Hallucinogens and the Law

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Chapter 5
Hallucinogens and the Law

The past fifty years have witnessed considerable debate among policy makers over the legal status of hallucinogens, although that debate has yet to reach a clear resolution. Five decades of illicit hallucinogen use by millions of Americans, coupled with legitimate scientific research, have prompted many people to challenge government claims that hallucinogens represent a serious health risk to individuals and to the nation in general. At the heart of this disagreement are the standards that since 1970 have been used to classify certain drugs as illicit while others are listed as legal.

The DEA and Drug Classifications

In 1970, Congress authorized the Food and Drug Administration (FDA) to study all drugs, both licit and illicit, to determine which are potentially dangerous and should be strictly regulated as controlled substances. The Controlled Substances Act, Title II of the Comprehensive Drug Abuse Prevention and Control Act of 1970, is the legal foundation of the government's fight against the abuse of drugs and other substances. This law is a consolidation of numerous laws regulating the manufacture and distribution of narcotics, stimulants, depressants, hallucinogens, anabolic steroids, and certain chemicals that can be used in the illicit production of controlled substances.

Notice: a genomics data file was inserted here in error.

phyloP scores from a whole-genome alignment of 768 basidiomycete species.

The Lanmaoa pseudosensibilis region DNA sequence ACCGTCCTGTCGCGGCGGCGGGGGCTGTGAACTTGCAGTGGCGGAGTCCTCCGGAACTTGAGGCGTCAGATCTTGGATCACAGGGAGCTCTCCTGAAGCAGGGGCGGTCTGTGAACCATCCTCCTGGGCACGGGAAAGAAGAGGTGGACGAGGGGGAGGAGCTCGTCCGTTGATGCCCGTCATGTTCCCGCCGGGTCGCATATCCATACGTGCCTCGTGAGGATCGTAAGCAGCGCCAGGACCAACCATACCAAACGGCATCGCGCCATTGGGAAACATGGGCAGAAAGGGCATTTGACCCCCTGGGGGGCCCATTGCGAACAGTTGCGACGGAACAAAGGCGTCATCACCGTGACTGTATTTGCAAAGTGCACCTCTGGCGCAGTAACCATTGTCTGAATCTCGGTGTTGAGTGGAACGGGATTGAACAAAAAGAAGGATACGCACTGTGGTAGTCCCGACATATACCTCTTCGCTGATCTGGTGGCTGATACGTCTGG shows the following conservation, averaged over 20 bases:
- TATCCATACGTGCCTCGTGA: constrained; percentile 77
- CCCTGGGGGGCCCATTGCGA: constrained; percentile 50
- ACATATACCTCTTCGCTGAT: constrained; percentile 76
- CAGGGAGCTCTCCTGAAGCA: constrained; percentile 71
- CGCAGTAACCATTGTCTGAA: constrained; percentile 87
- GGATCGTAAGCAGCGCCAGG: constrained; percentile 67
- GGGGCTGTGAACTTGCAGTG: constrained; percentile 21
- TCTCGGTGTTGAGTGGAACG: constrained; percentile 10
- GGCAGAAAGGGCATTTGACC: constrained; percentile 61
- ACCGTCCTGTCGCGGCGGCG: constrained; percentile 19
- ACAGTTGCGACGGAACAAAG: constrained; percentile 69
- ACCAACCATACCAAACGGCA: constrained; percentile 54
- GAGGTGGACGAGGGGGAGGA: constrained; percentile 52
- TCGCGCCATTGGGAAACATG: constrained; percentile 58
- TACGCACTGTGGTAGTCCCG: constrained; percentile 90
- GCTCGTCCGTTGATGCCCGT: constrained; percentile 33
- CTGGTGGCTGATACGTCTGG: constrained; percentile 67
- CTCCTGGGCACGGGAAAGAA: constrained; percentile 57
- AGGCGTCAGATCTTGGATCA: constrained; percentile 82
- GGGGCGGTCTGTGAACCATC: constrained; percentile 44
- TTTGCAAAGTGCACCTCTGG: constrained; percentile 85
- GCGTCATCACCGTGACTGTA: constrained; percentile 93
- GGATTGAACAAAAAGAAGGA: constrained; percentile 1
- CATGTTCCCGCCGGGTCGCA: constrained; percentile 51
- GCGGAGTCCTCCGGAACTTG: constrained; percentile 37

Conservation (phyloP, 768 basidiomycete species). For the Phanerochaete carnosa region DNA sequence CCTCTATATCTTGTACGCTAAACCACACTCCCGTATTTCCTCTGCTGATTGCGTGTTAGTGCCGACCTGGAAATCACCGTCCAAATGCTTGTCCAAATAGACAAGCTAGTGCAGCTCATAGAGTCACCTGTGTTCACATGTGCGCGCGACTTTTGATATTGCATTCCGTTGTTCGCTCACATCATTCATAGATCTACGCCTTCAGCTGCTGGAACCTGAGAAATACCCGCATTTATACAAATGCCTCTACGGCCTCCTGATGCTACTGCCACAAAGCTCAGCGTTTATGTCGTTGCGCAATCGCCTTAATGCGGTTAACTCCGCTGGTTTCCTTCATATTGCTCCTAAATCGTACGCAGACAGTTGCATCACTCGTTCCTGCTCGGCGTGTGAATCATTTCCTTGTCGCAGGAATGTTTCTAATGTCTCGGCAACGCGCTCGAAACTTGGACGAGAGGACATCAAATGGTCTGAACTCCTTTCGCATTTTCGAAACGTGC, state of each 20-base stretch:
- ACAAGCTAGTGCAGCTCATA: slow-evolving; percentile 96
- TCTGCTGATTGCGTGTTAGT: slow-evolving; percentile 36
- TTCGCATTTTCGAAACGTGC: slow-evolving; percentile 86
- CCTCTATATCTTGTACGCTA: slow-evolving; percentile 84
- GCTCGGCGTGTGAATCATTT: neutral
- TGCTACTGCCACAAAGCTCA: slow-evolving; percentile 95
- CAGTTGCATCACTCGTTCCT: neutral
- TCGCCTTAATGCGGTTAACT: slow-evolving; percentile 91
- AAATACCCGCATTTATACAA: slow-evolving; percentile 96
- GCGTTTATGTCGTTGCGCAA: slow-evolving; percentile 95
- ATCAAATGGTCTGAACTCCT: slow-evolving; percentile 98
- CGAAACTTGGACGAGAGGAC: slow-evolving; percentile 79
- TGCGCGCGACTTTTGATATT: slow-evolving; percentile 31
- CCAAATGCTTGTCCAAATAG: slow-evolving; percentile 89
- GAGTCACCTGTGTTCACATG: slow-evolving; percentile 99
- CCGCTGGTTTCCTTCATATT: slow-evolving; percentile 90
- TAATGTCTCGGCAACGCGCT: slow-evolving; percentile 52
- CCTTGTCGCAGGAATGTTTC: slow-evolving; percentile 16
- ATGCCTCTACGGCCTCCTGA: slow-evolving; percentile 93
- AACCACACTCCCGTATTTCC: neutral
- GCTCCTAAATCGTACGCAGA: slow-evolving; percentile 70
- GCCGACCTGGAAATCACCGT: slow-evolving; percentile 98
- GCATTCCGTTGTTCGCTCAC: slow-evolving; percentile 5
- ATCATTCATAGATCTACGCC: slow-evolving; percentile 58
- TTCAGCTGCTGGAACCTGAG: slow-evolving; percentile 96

If the FDA believes that a specific drug constitutes a potential danger to the public, it places it on the controlled substance list and then notifies the DEA of its decision. The DEA, in turn, determines which of five illicit drug categories, called schedules, is appropriate for the drug. Each schedule specifies different conditions under which a drug can be legally used.

The Alcohol Exclusion

The exclusion of alcohol from the DEA's schedule of controlled substances has been widely criticized. Those who support legalizing hallucinogens wonder why drugs they feel are less harmful than alcohol remain on the DEA schedule of controlled substances. The DEA is aware of this inconsistency, but it still opposes the legalization of hallucinogens because it believes alcohol has created many problems in the United States and legalizing drugs would only add to the situation.

Many responsible citizen organizations, however, disagree with the DEA. An independent study of licit and illicit drugs performed by the Consumer Union Report concludes, "Until people are willing to enforce alcohol prohibition, ... they are simply wasting their efforts in trying to enforce heroin prohibition, marijuana prohibition, and other drug prohibitions."